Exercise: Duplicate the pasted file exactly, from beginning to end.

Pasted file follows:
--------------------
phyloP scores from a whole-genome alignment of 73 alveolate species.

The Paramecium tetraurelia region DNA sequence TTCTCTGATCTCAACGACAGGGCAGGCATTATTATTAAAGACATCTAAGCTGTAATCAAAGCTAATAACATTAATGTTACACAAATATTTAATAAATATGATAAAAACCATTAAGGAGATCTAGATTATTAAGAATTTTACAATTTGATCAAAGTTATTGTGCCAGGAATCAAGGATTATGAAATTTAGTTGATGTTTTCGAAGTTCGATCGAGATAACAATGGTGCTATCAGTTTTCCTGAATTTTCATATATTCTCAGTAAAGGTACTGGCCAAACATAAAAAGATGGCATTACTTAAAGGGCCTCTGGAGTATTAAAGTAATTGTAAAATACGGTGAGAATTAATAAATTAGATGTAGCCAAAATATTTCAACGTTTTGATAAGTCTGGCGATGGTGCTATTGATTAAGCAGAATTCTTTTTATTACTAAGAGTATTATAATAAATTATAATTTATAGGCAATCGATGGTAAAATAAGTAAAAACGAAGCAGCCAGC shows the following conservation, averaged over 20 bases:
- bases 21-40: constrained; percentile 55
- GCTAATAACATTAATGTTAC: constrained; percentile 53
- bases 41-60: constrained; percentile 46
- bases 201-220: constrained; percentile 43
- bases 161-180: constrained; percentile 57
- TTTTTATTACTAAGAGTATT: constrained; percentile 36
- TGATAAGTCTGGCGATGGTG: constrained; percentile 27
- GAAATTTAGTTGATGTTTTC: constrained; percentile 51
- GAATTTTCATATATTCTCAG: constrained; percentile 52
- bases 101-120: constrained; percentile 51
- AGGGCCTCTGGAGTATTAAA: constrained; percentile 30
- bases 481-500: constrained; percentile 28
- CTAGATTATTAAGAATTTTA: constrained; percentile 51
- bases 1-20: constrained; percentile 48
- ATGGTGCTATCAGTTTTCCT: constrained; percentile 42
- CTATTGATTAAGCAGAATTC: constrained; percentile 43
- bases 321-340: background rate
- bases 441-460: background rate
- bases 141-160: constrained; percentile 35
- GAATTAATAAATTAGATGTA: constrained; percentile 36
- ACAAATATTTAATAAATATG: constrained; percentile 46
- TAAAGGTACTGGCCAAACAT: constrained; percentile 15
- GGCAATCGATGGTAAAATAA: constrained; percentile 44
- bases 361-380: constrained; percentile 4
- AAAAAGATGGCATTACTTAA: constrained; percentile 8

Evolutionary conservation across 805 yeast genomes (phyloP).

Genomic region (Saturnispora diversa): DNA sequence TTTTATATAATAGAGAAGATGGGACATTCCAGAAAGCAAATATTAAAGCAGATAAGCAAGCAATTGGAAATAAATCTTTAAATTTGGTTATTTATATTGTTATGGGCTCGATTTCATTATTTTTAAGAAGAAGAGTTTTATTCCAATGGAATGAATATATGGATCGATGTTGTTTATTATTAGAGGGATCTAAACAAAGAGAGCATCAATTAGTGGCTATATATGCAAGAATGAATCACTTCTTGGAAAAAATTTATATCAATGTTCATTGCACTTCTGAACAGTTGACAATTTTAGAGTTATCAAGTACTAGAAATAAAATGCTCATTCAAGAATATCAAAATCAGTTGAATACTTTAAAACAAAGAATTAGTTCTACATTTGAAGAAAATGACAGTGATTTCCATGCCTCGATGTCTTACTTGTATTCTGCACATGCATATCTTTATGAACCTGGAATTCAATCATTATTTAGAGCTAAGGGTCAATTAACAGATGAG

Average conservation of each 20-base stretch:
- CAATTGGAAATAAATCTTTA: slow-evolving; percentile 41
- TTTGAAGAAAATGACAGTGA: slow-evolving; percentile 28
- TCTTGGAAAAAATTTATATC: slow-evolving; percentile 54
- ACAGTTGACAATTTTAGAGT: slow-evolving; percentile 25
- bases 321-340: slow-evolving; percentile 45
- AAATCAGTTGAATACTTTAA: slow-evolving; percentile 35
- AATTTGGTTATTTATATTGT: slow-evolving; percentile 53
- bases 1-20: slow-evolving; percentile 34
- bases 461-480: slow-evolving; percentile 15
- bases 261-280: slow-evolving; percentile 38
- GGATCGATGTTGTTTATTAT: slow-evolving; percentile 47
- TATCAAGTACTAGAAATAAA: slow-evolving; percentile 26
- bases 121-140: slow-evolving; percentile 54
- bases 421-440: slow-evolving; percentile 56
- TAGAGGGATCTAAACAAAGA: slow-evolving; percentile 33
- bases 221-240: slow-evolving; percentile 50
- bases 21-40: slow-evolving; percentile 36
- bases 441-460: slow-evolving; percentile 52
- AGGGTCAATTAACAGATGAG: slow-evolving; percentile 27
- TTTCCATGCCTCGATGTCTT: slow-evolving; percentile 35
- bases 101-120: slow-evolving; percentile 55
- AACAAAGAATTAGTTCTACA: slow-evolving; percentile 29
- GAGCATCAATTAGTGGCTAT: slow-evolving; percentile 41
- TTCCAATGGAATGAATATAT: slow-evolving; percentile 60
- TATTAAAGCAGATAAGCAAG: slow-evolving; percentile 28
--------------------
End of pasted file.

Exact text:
phyloP scores from a whole-genome alignment of 73 alveolate species.

The Paramecium tetraurelia region DNA sequence TTCTCTGATCTCAACGACAGGGCAGGCATTATTATTAAAGACATCTAAGCTGTAATCAAAGCTAATAACATTAATGTTACACAAATATTTAATAAATATGATAAAAACCATTAAGGAGATCTAGATTATTAAGAATTTTACAATTTGATCAAAGTTATTGTGCCAGGAATCAAGGATTATGAAATTTAGTTGATGTTTTCGAAGTTCGATCGAGATAACAATGGTGCTATCAGTTTTCCTGAATTTTCATATATTCTCAGTAAAGGTACTGGCCAAACATAAAAAGATGGCATTACTTAAAGGGCCTCTGGAGTATTAAAGTAATTGTAAAATACGGTGAGAATTAATAAATTAGATGTAGCCAAAATATTTCAACGTTTTGATAAGTCTGGCGATGGTGCTATTGATTAAGCAGAATTCTTTTTATTACTAAGAGTATTATAATAAATTATAATTTATAGGCAATCGATGGTAAAATAAGTAAAAACGAAGCAGCCAGC shows the following conservation, averaged over 20 bases:
- bases 21-40: constrained; percentile 55
- GCTAATAACATTAATGTTAC: constrained; percentile 53
- bases 41-60: constrained; percentile 46
- bases 201-220: constrained; percentile 43
- bases 161-180: constrained; percentile 57
- TTTTTATTACTAAGAGTATT: constrained; percentile 36
- TGATAAGTCTGGCGATGGTG: constrained; percentile 27
- GAAATTTAGTTGATGTTTTC: constrained; percentile 51
- GAATTTTCATATATTCTCAG: constrained; percentile 52
- bases 101-120: constrained; percentile 51
- AGGGCCTCTGGAGTATTAAA: constrained; percentile 30
- bases 481-500: constrained; percentile 28
- CTAGATTATTAAGAATTTTA: constrained; percentile 51
- bases 1-20: constrained; percentile 48
- ATGGTGCTATCAGTTTTCCT: constrained; percentile 42
- CTATTGATTAAGCAGAATTC: constrained; percentile 43
- bases 321-340: background rate
- bases 441-460: background rate
- bases 141-160: constrained; percentile 35
- GAATTAATAAATTAGATGTA: constrained; percentile 36
- ACAAATATTTAATAAATATG: constrained; percentile 46
- TAAAGGTACTGGCCAAACAT: constrained; percentile 15
- GGCAATCGATGGTAAAATAA: constrained; percentile 44
- bases 361-380: constrained; percentile 4
- AAAAAGATGGCATTACTTAA: constrained; percentile 8

Evolutionary conservation across 805 yeast genomes (phyloP).

Genomic region (Saturnispora diversa): DNA sequence TTTTATATAATAGAGAAGATGGGACATTCCAGAAAGCAAATATTAAAGCAGATAAGCAAGCAATTGGAAATAAATCTTTAAATTTGGTTATTTATATTGTTATGGGCTCGATTTCATTATTTTTAAGAAGAAGAGTTTTATTCCAATGGAATGAATATATGGATCGATGTTGTTTATTATTAGAGGGATCTAAACAAAGAGAGCATCAATTAGTGGCTATATATGCAAGAATGAATCACTTCTTGGAAAAAATTTATATCAATGTTCATTGCACTTCTGAACAGTTGACAATTTTAGAGTTATCAAGTACTAGAAATAAAATGCTCATTCAAGAATATCAAAATCAGTTGAATACTTTAAAACAAAGAATTAGTTCTACATTTGAAGAAAATGACAGTGATTTCCATGCCTCGATGTCTTACTTGTATTCTGCACATGCATATCTTTATGAACCTGGAATTCAATCATTATTTAGAGCTAAGGGTCAATTAACAGATGAG

Average conservation of each 20-base stretch:
- CAATTGGAAATAAATCTTTA: slow-evolving; percentile 41
- TTTGAAGAAAATGACAGTGA: slow-evolving; percentile 28
- TCTTGGAAAAAATTTATATC: slow-evolving; percentile 54
- ACAGTTGACAATTTTAGAGT: slow-evolving; percentile 25
- bases 321-340: slow-evolving; percentile 45
- AAATCAGTTGAATACTTTAA: slow-evolving; percentile 35
- AATTTGGTTATTTATATTGT: slow-evolving; percentile 53
- bases 1-20: slow-evolving; percentile 34
- bases 461-480: slow-evolving; percentile 15
- bases 261-280: slow-evolving; percentile 38
- GGATCGATGTTGTTTATTAT: slow-evolving; percentile 47
- TATCAAGTACTAGAAATAAA: slow-evolving; percentile 26
- bases 121-140: slow-evolving; percentile 54
- bases 421-440: slow-evolving; percentile 56
- TAGAGGGATCTAAACAAAGA: slow-evolving; percentile 33
- bases 221-240: slow-evolving; percentile 50
- bases 21-40: slow-evolving; percentile 36
- bases 441-460: slow-evolving; percentile 52
- AGGGTCAATTAACAGATGAG: slow-evolving; percentile 27
- TTTCCATGCCTCGATGTCTT: slow-evolving; percentile 35
- bases 101-120: slow-evolving; percentile 55
- AACAAAGAATTAGTTCTACA: slow-evolving; percentile 29
- GAGCATCAATTAGTGGCTAT: slow-evolving; percentile 41
- TTCCAATGGAATGAATATAT: slow-evolving; percentile 60
- TATTAAAGCAGATAAGCAAG: slow-evolving; percentile 28